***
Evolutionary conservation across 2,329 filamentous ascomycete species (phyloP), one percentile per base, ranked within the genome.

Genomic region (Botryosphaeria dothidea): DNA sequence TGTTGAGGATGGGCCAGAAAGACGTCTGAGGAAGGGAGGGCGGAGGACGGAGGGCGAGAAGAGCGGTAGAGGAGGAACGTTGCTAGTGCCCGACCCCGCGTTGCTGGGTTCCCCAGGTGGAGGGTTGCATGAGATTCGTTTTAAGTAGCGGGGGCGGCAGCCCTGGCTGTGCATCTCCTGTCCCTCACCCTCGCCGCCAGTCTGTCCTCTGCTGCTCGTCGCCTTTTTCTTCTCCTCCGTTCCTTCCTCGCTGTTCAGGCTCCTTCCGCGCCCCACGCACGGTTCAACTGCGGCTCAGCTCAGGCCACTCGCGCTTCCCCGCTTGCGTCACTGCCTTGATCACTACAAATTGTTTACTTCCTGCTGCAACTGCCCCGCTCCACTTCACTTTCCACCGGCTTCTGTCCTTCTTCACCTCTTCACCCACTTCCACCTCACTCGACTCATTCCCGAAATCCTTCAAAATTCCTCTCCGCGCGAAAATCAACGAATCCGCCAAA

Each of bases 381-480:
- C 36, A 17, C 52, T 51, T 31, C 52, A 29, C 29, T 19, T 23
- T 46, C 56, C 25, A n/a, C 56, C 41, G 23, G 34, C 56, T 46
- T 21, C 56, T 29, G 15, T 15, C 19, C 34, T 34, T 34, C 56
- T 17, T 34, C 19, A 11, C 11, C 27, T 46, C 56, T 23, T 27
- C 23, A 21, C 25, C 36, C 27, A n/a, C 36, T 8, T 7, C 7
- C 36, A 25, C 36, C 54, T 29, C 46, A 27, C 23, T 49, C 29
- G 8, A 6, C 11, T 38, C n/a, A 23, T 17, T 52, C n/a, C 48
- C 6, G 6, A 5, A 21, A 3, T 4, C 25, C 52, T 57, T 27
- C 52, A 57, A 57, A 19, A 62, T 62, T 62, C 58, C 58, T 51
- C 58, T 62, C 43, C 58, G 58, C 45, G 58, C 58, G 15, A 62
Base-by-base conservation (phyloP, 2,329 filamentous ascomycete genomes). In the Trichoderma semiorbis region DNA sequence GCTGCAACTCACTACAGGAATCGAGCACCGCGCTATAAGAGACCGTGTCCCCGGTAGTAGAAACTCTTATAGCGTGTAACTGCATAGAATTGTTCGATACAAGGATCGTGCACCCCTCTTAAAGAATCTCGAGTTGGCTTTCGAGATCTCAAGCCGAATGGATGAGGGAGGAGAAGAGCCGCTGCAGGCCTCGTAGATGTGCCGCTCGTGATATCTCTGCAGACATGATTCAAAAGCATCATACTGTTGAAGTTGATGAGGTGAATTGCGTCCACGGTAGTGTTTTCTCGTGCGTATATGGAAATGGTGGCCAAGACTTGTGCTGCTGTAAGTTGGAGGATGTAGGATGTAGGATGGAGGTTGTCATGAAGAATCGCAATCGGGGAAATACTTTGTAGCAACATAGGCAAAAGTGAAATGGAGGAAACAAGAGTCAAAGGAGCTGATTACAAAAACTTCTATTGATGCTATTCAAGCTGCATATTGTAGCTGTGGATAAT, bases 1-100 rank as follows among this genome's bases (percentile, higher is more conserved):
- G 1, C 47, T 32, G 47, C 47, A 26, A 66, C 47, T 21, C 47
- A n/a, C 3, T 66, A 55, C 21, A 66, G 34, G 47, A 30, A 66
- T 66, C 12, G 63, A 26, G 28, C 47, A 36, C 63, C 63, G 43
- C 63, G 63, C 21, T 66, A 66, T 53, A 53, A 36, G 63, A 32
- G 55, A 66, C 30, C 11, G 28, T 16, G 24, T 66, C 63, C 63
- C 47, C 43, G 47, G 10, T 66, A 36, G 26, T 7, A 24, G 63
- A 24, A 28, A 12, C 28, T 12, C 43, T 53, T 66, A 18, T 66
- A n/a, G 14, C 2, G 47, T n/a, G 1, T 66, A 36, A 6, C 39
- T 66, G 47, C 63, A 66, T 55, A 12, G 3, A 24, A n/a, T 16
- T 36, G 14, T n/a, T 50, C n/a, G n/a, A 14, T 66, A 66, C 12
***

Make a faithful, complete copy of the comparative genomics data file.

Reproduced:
Evolutionary conservation across 2,329 filamentous ascomycete species (phyloP), one percentile per base, ranked within the genome.

Genomic region (Botryosphaeria dothidea): DNA sequence TGTTGAGGATGGGCCAGAAAGACGTCTGAGGAAGGGAGGGCGGAGGACGGAGGGCGAGAAGAGCGGTAGAGGAGGAACGTTGCTAGTGCCCGACCCCGCGTTGCTGGGTTCCCCAGGTGGAGGGTTGCATGAGATTCGTTTTAAGTAGCGGGGGCGGCAGCCCTGGCTGTGCATCTCCTGTCCCTCACCCTCGCCGCCAGTCTGTCCTCTGCTGCTCGTCGCCTTTTTCTTCTCCTCCGTTCCTTCCTCGCTGTTCAGGCTCCTTCCGCGCCCCACGCACGGTTCAACTGCGGCTCAGCTCAGGCCACTCGCGCTTCCCCGCTTGCGTCACTGCCTTGATCACTACAAATTGTTTACTTCCTGCTGCAACTGCCCCGCTCCACTTCACTTTCCACCGGCTTCTGTCCTTCTTCACCTCTTCACCCACTTCCACCTCACTCGACTCATTCCCGAAATCCTTCAAAATTCCTCTCCGCGCGAAAATCAACGAATCCGCCAAA

Each of bases 381-480:
- C 36, A 17, C 52, T 51, T 31, C 52, A 29, C 29, T 19, T 23
- T 46, C 56, C 25, A n/a, C 56, C 41, G 23, G 34, C 56, T 46
- T 21, C 56, T 29, G 15, T 15, C 19, C 34, T 34, T 34, C 56
- T 17, T 34, C 19, A 11, C 11, C 27, T 46, C 56, T 23, T 27
- C 23, A 21, C 25, C 36, C 27, A n/a, C 36, T 8, T 7, C 7
- C 36, A 25, C 36, C 54, T 29, C 46, A 27, C 23, T 49, C 29
- G 8, A 6, C 11, T 38, C n/a, A 23, T 17, T 52, C n/a, C 48
- C 6, G 6, A 5, A 21, A 3, T 4, C 25, C 52, T 57, T 27
- C 52, A 57, A 57, A 19, A 62, T 62, T 62, C 58, C 58, T 51
- C 58, T 62, C 43, C 58, G 58, C 45, G 58, C 58, G 15, A 62
Base-by-base conservation (phyloP, 2,329 filamentous ascomycete genomes). In the Trichoderma semiorbis region DNA sequence GCTGCAACTCACTACAGGAATCGAGCACCGCGCTATAAGAGACCGTGTCCCCGGTAGTAGAAACTCTTATAGCGTGTAACTGCATAGAATTGTTCGATACAAGGATCGTGCACCCCTCTTAAAGAATCTCGAGTTGGCTTTCGAGATCTCAAGCCGAATGGATGAGGGAGGAGAAGAGCCGCTGCAGGCCTCGTAGATGTGCCGCTCGTGATATCTCTGCAGACATGATTCAAAAGCATCATACTGTTGAAGTTGATGAGGTGAATTGCGTCCACGGTAGTGTTTTCTCGTGCGTATATGGAAATGGTGGCCAAGACTTGTGCTGCTGTAAGTTGGAGGATGTAGGATGTAGGATGGAGGTTGTCATGAAGAATCGCAATCGGGGAAATACTTTGTAGCAACATAGGCAAAAGTGAAATGGAGGAAACAAGAGTCAAAGGAGCTGATTACAAAAACTTCTATTGATGCTATTCAAGCTGCATATTGTAGCTGTGGATAAT, bases 1-100 rank as follows among this genome's bases (percentile, higher is more conserved):
- G 1, C 47, T 32, G 47, C 47, A 26, A 66, C 47, T 21, C 47
- A n/a, C 3, T 66, A 55, C 21, A 66, G 34, G 47, A 30, A 66
- T 66, C 12, G 63, A 26, G 28, C 47, A 36, C 63, C 63, G 43
- C 63, G 63, C 21, T 66, A 66, T 53, A 53, A 36, G 63, A 32
- G 55, A 66, C 30, C 11, G 28, T 16, G 24, T 66, C 63, C 63
- C 47, C 43, G 47, G 10, T 66, A 36, G 26, T 7, A 24, G 63
- A 24, A 28, A 12, C 28, T 12, C 43, T 53, T 66, A 18, T 66
- A n/a, G 14, C 2, G 47, T n/a, G 1, T 66, A 36, A 6, C 39
- T 66, G 47, C 63, A 66, T 55, A 12, G 3, A 24, A n/a, T 16
- T 36, G 14, T n/a, T 50, C n/a, G n/a, A 14, T 66, A 66, C 12